Two days later I was sitting at the tiny desk in my cabin when there was a knock at my door. It was Merrick. I tilted my head at him and raised an eyebrow.
“I just wanted to say congratulations.”
“Thank you.” I kept my voice toneless.
Merrick took a deep breath and stepped into my cabin. He opened his mouth, closed it, then took another deep breath.
“I wanted to let you know that I sent a note to the college, giving you full credit for your previous work on Gliese 837c, and withdrawing my own name.”
My eyes widened. “You didn’t have to do that.”
He shook his head. “I did. The thing is, with all of our conversations, I’d honestly convinced myself that we’d done that work together, and that you were holding me back by refusing to publish. I realize now…”
He swallowed. “I realize now that my contribution was almost nothing. It was all you, just like it was here. I think I need to find another field.”
I think my mouth fell open. I thought back over the arguments that I’d had with Merrick. His old words twisted into different shapes in my mind, and I could suddenly see them from his perspective. It was true that most of the Gliese work had been mine, but Merrick had contributed quite a bit too. Withdrawing his name would cause a scandal—possibly end his career, or any career based on research. I’m not sure that I would have had the courage to do anything like that. I wondered if all of the strange looks he’d been giving me lately had been because he’d been thinking about doing this.
He turned to go, and I watched him disappear down the hallway.
There was something I’d wanted to do ever since I’d realized about the music. It was a definite no-no, and I could get in a lot of trouble…but on the other hand, courage deserved courage.
I found Merrick in his cabin a few days later. He seemed surprised to see me.
“There’s something I want to show you,” I said.
He shrugged, but stood up.
We picked up our outside gear and cycled out through the airlock. We’d normally turn left to get to the graveyard site, but I turned right and started walking. Merrick seemed slightly surprised, but followed without comment.
We walked on in silence for twenty minutes, while I worked up the courage to speak.
“I’ve been thinking about what you did,” I said, finally. “You were right—it was my research and my ideas, but you helped me flesh them out, and you pushed them into being published. You were right about that too.”
Merrick kept his eyes firmly in front of him, his face a mask. I plowed on.
“I’ve been communicating with the professor. He’s agreed to talk to the committee. The report on Gliese 837c is going to be updated to show both of our names—with mine listed first, of course.”
Merrick’s mouth opened, then closed a few times.
“I…,” he started, then stopped. He gave the shortest of nods.
We walked on in silence. I led him to a spot about three kilometers from the ship, four from the graveyard. There was a small section of cliff that you couldn’t see unless you were standing in the exact right spot, facing the exact right direction.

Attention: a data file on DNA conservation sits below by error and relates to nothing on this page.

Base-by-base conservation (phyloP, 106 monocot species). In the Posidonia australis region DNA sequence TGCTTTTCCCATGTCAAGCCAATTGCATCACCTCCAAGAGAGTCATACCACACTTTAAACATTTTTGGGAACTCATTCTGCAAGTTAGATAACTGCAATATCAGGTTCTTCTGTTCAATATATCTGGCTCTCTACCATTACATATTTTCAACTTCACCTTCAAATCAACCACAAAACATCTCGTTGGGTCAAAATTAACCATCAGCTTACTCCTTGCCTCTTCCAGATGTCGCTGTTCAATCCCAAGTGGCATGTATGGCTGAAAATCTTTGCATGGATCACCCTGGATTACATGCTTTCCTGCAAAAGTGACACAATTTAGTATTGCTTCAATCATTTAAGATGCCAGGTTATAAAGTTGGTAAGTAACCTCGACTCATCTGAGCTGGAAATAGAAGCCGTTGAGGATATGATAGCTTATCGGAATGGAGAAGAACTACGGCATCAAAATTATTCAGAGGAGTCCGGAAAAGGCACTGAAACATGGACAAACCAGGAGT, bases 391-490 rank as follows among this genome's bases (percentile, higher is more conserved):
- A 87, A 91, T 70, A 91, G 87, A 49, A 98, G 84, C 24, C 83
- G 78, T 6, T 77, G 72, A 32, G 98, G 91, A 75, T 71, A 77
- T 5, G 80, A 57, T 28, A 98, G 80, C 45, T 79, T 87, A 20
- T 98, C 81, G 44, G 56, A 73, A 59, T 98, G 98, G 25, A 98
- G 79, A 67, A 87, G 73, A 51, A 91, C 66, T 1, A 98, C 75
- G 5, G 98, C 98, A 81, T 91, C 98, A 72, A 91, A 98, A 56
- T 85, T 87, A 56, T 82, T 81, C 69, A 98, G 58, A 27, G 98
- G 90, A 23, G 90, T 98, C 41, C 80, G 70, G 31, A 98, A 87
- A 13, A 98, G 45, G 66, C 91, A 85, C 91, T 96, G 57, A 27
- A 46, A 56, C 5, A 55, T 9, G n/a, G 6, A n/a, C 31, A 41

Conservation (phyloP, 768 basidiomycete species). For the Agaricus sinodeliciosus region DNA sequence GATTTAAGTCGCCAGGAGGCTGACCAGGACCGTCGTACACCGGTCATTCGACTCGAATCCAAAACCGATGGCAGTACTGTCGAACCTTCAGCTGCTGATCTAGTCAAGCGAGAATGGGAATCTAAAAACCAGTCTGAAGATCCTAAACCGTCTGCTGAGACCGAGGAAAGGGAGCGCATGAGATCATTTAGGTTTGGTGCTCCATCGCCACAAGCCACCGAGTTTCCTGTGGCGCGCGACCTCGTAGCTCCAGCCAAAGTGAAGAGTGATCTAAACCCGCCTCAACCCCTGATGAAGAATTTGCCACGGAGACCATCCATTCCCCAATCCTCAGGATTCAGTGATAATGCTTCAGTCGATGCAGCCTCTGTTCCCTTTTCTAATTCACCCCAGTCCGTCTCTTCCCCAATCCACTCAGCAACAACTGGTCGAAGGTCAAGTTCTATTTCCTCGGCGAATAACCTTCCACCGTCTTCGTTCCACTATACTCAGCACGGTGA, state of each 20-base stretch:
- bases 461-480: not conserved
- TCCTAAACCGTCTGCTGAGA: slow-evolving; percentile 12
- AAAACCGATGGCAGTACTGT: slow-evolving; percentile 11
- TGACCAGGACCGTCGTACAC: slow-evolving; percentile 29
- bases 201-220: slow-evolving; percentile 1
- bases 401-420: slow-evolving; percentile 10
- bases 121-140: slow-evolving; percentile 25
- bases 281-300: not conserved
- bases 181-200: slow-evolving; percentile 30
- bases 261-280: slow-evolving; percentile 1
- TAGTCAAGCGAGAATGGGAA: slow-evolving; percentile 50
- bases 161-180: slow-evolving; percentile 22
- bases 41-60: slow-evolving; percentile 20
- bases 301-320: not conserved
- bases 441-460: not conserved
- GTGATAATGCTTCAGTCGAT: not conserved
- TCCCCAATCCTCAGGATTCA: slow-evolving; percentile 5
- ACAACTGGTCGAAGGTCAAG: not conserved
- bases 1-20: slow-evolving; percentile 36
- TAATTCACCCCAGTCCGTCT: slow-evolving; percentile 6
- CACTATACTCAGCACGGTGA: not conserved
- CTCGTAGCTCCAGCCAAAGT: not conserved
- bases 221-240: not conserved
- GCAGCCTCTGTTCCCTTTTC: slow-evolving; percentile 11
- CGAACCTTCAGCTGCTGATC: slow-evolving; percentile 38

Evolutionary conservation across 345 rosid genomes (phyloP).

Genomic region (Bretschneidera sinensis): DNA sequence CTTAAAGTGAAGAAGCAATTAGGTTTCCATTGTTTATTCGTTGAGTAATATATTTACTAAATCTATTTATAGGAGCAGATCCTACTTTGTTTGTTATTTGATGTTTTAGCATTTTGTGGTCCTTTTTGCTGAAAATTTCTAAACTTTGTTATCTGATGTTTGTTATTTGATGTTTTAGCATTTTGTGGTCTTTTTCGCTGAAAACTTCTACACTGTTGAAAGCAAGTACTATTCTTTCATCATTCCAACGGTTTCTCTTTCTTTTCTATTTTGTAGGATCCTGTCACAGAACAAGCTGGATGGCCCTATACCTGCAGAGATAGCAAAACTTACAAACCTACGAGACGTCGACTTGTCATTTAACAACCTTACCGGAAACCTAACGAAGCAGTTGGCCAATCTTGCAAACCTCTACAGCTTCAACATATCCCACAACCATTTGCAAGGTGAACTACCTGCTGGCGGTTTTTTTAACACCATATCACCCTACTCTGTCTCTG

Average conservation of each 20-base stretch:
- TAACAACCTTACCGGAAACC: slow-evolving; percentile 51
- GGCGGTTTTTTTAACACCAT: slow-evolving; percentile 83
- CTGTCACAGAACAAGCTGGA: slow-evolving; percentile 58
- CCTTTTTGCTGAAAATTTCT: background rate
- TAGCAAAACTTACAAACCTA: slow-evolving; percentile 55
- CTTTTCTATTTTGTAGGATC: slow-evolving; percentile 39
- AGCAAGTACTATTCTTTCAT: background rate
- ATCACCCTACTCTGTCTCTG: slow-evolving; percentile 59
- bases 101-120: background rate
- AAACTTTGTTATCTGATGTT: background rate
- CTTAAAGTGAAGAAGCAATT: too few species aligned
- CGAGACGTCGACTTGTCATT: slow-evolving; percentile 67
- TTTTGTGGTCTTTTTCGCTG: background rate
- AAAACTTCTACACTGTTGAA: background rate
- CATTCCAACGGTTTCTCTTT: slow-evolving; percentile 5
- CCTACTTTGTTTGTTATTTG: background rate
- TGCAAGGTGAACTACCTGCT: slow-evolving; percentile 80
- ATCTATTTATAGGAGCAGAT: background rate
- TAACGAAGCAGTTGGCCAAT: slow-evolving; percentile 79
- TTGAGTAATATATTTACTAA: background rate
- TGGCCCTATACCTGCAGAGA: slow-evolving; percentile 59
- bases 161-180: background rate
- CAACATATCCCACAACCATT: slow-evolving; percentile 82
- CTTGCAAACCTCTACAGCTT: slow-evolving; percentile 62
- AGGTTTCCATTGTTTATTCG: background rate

Merrick had kept his blank emotionless expression intact since I’d told him about the report, but when he saw the cliff face, he burst out laughing.
“When I said we needed to carve our names in the field, this isn’t exactly what I had in mind.”
There were three parts to the carving I’d made with Sean’s laser rig. At the top was a star chart showing Earth’s location, and another chart that showed the current alignment of all of the planets and moons in this solar system—on the theory that an advanced culture could use it to calculate precisely when we had been there. Below that were our names—Jenna, Sean and Merrick, etched in our alphabet, and below each of the names was a spiral like on the monuments.
“I figure that if another alien species comes along and finds this site as well as the other, it will drive them completely crazy. I know I shouldn’t have done it, but I had to leave some proof that we’d been here.”
Merrick smiled. He tugged off his glove and stepped towards the cliff, then looked back at me for permission. I nodded.
He started with Sean’s spiral. As with the graveyard, only the vaguest rhythm was audible. I handed him my tablet, and he pointed it at the pattern and hit play.
Despite loving music, I was no musician, but the computer had helped me. Sean’s tune was solid, confident, capable. Merrick nodded before moving on to the other patterns. Mine was inquisitive, changing—a little bit sad. I wasn’t quite sure about it, but Sean had sworn that it captured me perfectly.
Merrick’s tune was brash and striving, with a deep under-beat—but uplifting, hopeful. When the computer had first played it, I knew that it fit him exactly, although I couldn’t have explained precisely why. He played it a second time, running his finger over the pattern as it ran.
When he finally spoke, his voice was so quiet I could barely hear him “Is that how you really see me?”
“Well, then, perhaps I’m not a hopeless case after all.”
I smiled. “Don’t get ahead of the facts.”